Whatever the cause, the damage is considerable. The very nature of manufacturing means that a disruption at any point, large or small, will dramatically affect your entire supply chain.

In this post, we’ll look at the costs and causes of downtime. We will then proceed to lay out effective methods of preventing costly delays by tackling the causes of unplanned downtime.

The Cost

The biggest cost of downtime is measured in lost production time. A loss of production hours cuts into a company’s profitability. Stalled machines and processes also mean operators and other employees can’t work. One study found that 3 percent of manufacturing working days were lost to downtime caused by machine breakdowns.

Not only can lost production affect current orders, but it most certainly could affect future opportunities with both current and future customers. Failure to deliver on time hurts a company’s reputation and puts a crack in the growth plan.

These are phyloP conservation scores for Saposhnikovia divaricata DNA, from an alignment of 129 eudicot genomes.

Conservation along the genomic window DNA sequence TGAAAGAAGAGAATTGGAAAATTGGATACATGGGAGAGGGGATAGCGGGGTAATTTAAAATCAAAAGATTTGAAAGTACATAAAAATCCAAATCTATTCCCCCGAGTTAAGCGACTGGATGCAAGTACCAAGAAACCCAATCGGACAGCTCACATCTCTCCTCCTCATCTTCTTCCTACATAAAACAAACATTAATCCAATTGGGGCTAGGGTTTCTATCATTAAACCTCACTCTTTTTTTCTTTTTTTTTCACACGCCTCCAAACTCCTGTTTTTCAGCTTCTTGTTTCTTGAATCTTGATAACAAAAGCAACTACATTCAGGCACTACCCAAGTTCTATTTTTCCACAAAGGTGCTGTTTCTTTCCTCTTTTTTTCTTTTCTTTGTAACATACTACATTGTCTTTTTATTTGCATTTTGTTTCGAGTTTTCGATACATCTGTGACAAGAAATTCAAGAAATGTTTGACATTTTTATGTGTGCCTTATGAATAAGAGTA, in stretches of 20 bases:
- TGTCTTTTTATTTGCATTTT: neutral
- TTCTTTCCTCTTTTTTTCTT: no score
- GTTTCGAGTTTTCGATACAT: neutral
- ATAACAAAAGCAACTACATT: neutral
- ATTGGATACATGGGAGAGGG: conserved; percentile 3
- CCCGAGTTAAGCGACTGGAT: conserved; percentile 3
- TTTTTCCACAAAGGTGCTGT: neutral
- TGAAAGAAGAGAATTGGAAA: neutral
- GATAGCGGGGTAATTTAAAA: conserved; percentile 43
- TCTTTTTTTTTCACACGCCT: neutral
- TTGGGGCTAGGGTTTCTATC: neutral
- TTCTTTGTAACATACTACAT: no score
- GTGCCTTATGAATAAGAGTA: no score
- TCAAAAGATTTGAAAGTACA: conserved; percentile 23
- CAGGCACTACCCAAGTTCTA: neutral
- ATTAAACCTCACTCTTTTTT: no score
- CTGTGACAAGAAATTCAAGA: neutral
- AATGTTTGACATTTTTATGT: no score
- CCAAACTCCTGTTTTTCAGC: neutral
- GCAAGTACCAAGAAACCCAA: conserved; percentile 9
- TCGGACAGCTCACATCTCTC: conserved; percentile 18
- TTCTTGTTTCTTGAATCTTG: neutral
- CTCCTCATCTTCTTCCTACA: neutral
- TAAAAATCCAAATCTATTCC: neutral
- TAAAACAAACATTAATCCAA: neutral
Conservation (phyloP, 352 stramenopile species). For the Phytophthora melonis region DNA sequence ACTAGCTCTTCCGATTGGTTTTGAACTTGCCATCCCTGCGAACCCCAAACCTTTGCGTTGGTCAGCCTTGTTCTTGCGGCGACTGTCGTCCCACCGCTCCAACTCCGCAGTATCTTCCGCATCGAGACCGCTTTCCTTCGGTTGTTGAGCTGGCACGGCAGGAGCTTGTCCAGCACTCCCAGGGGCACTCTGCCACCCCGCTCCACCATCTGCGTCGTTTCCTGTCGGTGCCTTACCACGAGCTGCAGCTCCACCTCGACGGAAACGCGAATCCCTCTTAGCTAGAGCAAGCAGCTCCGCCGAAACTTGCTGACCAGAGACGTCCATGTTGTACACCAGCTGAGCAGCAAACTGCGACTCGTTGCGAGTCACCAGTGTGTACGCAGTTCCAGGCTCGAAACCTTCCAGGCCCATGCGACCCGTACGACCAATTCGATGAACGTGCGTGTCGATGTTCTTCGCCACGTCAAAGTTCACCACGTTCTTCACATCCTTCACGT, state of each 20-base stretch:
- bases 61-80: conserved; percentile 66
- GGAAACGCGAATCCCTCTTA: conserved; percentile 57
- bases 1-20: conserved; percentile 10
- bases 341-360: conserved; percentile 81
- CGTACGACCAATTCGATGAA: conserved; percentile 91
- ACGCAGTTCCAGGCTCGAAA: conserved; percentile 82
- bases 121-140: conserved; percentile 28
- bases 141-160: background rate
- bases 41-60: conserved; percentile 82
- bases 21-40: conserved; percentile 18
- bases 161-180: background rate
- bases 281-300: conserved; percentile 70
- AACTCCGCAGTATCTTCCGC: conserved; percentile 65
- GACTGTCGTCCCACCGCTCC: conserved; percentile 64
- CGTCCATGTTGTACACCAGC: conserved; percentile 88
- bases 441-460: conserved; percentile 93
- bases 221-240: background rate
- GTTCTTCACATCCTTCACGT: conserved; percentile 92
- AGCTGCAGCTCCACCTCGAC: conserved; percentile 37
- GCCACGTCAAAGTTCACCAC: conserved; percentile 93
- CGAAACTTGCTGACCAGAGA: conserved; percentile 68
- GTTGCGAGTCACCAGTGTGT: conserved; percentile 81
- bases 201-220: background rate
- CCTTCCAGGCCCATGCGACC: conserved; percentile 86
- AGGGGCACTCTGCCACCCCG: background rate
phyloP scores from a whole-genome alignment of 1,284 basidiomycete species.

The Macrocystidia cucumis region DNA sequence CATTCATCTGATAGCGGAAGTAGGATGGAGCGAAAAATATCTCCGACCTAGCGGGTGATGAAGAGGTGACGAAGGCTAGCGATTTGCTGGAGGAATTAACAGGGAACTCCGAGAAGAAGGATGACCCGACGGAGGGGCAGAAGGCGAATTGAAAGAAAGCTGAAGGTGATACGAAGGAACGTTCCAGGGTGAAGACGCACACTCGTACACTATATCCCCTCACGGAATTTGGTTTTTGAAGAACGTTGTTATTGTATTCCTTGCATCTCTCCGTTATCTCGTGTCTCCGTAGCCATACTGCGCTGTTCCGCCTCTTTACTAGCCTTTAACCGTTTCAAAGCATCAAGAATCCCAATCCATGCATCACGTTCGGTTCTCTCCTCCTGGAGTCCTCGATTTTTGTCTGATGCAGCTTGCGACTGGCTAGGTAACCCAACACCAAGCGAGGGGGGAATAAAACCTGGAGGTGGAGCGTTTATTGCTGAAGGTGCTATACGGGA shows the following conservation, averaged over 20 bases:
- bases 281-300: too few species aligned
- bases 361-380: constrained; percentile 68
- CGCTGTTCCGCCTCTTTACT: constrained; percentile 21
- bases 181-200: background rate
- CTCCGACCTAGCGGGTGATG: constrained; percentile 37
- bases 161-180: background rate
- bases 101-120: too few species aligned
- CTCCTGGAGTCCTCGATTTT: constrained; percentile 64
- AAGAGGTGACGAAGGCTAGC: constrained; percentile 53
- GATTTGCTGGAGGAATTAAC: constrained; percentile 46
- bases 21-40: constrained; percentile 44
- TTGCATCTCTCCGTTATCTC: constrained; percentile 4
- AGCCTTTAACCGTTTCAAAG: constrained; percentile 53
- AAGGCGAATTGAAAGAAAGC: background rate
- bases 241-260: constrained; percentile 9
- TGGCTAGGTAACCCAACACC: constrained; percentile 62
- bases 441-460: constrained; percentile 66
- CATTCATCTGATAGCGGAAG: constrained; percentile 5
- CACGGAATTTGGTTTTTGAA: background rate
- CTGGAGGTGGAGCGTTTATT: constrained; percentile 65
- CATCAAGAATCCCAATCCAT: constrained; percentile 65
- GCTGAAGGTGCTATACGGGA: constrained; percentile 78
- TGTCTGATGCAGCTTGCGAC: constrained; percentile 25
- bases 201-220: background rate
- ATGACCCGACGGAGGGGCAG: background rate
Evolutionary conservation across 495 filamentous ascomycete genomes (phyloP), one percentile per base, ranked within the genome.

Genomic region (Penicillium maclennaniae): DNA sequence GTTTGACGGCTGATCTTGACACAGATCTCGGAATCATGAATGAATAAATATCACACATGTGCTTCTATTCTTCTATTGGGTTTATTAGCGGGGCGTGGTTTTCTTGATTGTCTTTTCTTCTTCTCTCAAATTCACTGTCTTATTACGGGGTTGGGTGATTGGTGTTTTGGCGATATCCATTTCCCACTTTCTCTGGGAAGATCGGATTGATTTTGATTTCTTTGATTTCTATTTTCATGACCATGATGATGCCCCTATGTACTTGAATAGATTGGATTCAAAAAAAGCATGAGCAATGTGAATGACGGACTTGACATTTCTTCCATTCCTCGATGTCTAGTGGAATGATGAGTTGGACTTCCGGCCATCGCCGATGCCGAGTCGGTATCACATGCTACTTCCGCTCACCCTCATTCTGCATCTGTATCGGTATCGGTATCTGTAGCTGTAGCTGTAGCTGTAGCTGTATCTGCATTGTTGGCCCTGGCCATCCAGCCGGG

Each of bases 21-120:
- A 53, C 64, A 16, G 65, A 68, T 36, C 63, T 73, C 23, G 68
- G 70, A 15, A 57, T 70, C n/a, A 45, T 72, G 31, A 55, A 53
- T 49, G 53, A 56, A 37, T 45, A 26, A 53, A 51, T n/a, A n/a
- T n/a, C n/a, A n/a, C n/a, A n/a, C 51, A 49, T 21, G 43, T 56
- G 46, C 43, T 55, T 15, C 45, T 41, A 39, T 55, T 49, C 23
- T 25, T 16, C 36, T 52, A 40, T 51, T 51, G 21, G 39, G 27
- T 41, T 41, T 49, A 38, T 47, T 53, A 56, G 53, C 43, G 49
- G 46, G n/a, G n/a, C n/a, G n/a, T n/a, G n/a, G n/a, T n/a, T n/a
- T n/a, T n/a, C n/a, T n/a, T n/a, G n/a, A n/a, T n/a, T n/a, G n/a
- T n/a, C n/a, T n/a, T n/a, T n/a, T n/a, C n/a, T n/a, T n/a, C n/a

The Cause

While there are a lot of reasons for unplanned downtime, some of the most common include:

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Equipment failures

The very machines that make manufacturing possible are also major causes of unplanned downtime. A full 42 percent of unplanned downtime happens because of asset failure. Sometimes the fault lies with the machine itself but far more often it is the result of misuse or poor monitoring and maintenance regimens.

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External disruptions